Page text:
As the rounds went by, Deontay Wilder waited like a lion in the grass watching a herd of gazelle, anticipating the right time to strike against Artur Szpilka.
Making the third defense of his world heavyweight title on January 16 at Barclays Center in Brooklyn, New York, Deontay Wilder continually pressed forward looking to score his 35th knockout in 36 professional fights.
Artur Szpilka was the first southpaw to face Wilder in nearly three years, and the Polish challenger kept the “Bronze Bomber” largely at bay early in the bout using his mobility and working behind his jab.
As the fight progressed, though, Wilder’s desire to land a crushing blow never wavered—and he finally found his opening late in Round 9.
With the round winding down, Szpilka lunged forward and ducked his head as he attempted to blast Wilder with a wide left hook. As Szpilka let his punch go, the champ promptly countered with a mammoth straight right that caught his opponent square on the jaw and sent him flailing to the canvas.
Wilder danced across the ring in celebration without even looking back at Szpilka, who ended up flat on his back with his arms outstretched over his head and his eyes staring blankly toward the arena rafters.
“It was a devastating right hand,” Wilder said in his locker room after the fight. “I knew from the time it landed that it was over.”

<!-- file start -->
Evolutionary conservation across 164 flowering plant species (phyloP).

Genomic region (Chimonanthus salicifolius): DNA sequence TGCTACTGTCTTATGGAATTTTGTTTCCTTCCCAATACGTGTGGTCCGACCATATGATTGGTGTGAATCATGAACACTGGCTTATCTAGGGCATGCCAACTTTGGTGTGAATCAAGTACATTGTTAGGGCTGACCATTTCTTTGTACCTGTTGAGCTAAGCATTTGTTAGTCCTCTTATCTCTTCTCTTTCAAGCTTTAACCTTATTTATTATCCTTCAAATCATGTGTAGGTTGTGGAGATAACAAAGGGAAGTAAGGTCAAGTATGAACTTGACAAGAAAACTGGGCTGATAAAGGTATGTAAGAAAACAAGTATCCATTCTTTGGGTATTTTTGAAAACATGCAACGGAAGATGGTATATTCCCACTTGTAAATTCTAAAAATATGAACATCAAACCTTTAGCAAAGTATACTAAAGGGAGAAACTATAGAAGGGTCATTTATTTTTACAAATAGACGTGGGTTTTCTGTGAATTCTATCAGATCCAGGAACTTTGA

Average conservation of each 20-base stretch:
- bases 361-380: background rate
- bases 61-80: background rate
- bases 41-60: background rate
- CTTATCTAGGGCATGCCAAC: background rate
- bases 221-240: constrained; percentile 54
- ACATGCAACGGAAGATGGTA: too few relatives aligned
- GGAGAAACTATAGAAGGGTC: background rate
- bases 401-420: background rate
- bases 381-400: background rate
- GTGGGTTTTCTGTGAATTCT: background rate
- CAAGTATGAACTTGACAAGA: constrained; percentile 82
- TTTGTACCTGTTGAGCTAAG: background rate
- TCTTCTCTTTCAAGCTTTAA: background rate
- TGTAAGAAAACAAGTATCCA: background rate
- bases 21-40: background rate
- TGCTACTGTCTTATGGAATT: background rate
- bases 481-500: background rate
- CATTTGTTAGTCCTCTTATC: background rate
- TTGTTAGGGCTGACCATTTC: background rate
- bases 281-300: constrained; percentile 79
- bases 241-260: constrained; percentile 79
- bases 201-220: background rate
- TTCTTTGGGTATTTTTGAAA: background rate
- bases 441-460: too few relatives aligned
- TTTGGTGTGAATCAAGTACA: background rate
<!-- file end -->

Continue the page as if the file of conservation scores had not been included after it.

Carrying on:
The lights-out punch continued Wilder’s reign as heavyweight champion. It also gained the nod from the staff of Premier Boxing Champions as PBC’s Knockout of the Year for 2016.
The crushing KO beat out Thomas Williams Jr.’s second-round blast of Edwin Rodriguez on April 30, Adonis Stevenson’s fourth-round stoppage of Williams on July 29 and Murat Gassiev’s first-round finish of Jordan Shimmell on May 17.
“[Szpilka] was trying to be a little slick, doing his job of moving, so it took a little bit longer than I expected to adjust to him,” Wilder said after the fight. “But no fighter can withstand my right hand for a long period of time. It just took the right moment.”
After the spectacular knockout, Szpilka was carried out of the ring on a stretcher and taken to a hospital for further examination before being released.
“When you get hit solid with this right hand, it’s bad news,” Wilder said. “When I got his coordination down, where he was going to be when I threw a punch and where he was going to put his head, it was over.”
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